Chronicles of the Mayors and Sheriffs of London 1188-1274. Originally published by Trübner, London, 1863.
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A.D. 1259. Sheriffs.: Adam Bruning,; Henry de Coventre,
This year, within the quinzaine of Saint Michael there was a very great wind, and a most dreadful tempest both by land and sea, so that numberless vessels, going forth from the port of (fn. 1) Gernemue to fish, were lost, together with their men.
In the same year, on the Friday before the Feast of Simon and Jude [28 October], there was held a great and long Parliament; and his lordship the King, being in the Great Hall at Westminster, where many Earls and Barons, and a countless multitude of people, had met, caused the Composition to be openly and distinctly read, that had been made by the Barons, as noticed in the (fn. 2) other book, as to amending the usages and laws of the realm. The Archbishop of Canterbury, and many other Bishops, arrayed in pontificals, pronounced sentence of excommunication against all those who should make any attempt upon the said Composition. And then, his lordship the King took leave to cross over into France, for the purpose of making peace with the King of France; and delivered his kingdom into the safe keeping of the Archbishop of Canterbury, the Bishop of Worcester, [and] the Lords Roger Bigot, Hugh Bigot, and Philip Basset.
In this year William Fitz-Richard was made Mayor.
In the same year, on the day before the Feast of Saint Leonard [6 November], his lordship the King came to the Cross of Saint Paul's, a countless multitude of the City being there assembled in Folkmote, and took leave of the people to cross over, just as he had done before at Westminster; and promised them that he would preserve all their liberties unimpaired, and, for the amendment of the City, granted them certain new statutes which he commanded to be inviolably observed; to the effect, that in future it should not be necessary to have a pleader in any plea moved in the City, either in the Hustings or in any Courts in the City, save only, in pleas pertaining to the crown, or else pleas of land or of distresses unjustly taken. But every one was to set forth his complaint with his own lips, and the other side in like manner, without hindrance, so that the Court, in its prudence, being certified as to the truth of the matter, might render equal and righteous judgment unto the parties. Also, that if with any pleader there should be an agreement made for him to have part of the tenement for which he was pleading, in respect of his pay, and he should be convicted thereof, he should lose such share, and be suspended from his calling. The same too was to be done as to the others, who, upon being convicted of such an. offence, were to lose, their own portion, acquired, and be heavily punished as well.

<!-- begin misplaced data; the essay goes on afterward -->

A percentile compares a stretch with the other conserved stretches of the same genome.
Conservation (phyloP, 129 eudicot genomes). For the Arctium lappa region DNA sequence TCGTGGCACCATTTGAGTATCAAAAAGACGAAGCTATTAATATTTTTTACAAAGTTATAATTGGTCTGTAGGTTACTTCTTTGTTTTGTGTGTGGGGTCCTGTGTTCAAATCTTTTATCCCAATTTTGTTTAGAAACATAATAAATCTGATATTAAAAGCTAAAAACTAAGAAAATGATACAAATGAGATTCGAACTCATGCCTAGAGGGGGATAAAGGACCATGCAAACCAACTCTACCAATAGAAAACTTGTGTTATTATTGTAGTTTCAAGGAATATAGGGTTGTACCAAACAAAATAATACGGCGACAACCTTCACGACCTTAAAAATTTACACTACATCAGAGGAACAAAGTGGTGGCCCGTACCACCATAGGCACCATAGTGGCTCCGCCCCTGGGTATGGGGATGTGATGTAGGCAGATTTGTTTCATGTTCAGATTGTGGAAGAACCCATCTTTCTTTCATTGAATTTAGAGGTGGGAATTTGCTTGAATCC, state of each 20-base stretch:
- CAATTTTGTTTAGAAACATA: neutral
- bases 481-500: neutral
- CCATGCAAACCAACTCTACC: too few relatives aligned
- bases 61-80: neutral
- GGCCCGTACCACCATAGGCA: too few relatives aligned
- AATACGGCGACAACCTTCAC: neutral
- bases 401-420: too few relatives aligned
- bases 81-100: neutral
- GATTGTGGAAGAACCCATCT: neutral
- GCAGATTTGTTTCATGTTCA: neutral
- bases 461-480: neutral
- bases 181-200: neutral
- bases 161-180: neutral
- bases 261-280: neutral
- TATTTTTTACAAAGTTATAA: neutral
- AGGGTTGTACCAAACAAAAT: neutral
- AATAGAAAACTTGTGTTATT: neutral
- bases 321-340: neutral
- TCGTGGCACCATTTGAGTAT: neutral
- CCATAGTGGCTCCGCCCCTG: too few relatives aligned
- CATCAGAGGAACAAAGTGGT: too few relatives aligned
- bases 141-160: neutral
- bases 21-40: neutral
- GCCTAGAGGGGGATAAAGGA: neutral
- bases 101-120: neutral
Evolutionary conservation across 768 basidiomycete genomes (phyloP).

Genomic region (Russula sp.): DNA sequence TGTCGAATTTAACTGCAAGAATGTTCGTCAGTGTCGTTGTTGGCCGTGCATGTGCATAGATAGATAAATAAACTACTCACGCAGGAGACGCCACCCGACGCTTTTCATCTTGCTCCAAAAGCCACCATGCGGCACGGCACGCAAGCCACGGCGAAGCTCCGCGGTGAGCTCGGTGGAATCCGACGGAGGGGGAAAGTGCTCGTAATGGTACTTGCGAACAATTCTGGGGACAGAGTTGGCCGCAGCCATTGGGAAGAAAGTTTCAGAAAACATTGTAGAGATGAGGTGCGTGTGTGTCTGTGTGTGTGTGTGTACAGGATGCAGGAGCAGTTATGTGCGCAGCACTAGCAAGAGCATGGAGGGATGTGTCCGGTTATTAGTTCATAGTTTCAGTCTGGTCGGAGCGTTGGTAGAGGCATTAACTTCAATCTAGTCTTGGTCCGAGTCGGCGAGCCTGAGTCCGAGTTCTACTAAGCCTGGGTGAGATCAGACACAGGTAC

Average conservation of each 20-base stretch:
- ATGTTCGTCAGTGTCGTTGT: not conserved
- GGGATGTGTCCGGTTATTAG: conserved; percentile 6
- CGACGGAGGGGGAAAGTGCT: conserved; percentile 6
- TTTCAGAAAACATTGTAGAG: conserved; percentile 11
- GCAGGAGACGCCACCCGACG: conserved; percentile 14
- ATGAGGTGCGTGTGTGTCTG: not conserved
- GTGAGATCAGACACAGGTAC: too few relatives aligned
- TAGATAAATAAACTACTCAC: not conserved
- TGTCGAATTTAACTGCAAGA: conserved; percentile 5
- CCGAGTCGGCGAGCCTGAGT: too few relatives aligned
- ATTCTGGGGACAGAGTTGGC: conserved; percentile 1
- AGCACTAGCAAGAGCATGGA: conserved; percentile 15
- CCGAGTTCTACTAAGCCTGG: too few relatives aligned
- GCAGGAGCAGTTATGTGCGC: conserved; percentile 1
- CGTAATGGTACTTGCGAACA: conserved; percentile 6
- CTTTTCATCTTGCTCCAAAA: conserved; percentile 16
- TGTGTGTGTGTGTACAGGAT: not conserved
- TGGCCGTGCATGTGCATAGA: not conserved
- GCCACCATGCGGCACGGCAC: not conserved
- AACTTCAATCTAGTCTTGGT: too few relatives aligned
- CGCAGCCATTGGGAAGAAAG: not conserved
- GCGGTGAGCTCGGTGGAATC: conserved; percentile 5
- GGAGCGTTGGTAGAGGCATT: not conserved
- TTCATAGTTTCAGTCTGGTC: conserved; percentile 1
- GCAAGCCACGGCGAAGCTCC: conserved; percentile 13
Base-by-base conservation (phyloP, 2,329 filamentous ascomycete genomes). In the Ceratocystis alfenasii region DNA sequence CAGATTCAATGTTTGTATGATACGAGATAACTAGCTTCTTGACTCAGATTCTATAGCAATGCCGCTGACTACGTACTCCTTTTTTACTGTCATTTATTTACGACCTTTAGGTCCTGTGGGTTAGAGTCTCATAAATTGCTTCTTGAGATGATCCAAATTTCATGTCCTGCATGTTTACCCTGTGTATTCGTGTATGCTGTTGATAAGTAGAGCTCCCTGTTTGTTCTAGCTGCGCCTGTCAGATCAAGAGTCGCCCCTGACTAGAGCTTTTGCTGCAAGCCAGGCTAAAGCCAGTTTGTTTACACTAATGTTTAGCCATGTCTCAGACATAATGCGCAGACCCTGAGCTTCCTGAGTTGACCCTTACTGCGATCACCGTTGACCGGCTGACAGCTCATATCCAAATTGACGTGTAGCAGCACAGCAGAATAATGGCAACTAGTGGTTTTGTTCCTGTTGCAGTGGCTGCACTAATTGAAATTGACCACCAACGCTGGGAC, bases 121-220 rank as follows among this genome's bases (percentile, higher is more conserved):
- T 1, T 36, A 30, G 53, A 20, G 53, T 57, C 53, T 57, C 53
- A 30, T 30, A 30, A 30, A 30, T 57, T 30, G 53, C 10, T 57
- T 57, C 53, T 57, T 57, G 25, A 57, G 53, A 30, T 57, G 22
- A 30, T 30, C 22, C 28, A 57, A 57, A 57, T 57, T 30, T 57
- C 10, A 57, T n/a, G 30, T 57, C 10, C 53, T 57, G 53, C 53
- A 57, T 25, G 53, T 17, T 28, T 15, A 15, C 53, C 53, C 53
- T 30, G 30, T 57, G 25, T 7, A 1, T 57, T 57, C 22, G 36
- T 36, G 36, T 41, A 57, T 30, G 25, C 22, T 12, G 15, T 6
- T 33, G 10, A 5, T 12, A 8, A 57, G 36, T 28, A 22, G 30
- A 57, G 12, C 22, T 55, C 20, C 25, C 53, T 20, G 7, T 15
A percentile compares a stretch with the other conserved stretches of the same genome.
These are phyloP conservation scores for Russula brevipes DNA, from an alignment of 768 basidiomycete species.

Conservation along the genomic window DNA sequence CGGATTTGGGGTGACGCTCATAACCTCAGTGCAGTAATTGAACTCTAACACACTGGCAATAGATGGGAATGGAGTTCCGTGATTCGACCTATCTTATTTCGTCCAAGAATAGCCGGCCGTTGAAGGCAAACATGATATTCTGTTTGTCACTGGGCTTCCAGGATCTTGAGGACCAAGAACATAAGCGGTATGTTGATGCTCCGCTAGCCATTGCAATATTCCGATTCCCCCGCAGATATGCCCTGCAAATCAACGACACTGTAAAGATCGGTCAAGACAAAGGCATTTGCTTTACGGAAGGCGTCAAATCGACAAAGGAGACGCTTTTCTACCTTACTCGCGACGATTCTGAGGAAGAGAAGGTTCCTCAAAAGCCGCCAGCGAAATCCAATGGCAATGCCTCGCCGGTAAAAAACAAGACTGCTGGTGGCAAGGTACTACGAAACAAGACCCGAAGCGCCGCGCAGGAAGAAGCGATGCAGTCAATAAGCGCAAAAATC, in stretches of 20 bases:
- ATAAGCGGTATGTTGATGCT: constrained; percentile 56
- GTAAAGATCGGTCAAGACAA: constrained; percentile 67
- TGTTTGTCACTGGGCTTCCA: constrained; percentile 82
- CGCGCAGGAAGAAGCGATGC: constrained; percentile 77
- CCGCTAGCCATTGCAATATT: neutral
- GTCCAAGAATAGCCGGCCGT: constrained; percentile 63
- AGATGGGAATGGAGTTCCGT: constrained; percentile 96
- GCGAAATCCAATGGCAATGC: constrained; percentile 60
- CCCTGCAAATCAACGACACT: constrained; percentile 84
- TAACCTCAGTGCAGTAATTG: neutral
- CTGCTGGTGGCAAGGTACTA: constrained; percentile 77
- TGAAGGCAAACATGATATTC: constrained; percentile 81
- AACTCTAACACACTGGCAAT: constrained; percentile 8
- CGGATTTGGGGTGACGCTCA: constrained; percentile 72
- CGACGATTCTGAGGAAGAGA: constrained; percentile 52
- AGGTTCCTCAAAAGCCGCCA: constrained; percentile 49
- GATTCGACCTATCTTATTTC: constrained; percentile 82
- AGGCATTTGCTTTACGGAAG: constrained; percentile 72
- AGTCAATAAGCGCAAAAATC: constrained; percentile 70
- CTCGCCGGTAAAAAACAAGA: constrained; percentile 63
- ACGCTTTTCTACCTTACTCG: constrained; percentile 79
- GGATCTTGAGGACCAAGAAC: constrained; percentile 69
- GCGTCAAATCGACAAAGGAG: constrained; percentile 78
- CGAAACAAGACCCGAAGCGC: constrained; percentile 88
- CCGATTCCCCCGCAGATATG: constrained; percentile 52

On the same day, John Maunsel said, on behalf of his lordship the King, that he had been certified that Arnulf Fitz-Thedmar, of whom mention has been made above, had committed no offence, and had been unjustly indicted; wherefore he recalled him to his peace and favour, and commanded that he should be reinstated in his [former] position.
This year, upon the morrow of the Feast of Saint Leonard [6 November] his lordship the King took his departure from London for the seacoast; and on the Monday following, in the Hustings, the said Arnulf was replaced in seisin of his Ward, from which he had before been deposed.
Afterwards, on the Feast of Saint Brice [13 November], which at, that time fell on a Friday, his lordship the King crossed over; having first recalled to his grace and favour Nicholas Fitz-Joce, John le Minur, and Matthew Bukerel, of whom mention has been made above. Ralph Hardel, Nicholas Bat, and John Tulesan, were dead.
This year, just before Our Lord's Nativity, the seal of his lordship the King was changed, he being still beyond sea; the (fn. 3) superscription being to the following effect—"Henricus Dei Gratia Rex Anglie, "Dominus Hibernie et Dux Aquitannie"—"Henry by the Grace of God "King of England, Lord of Ireland, and Duke of Acquitaine."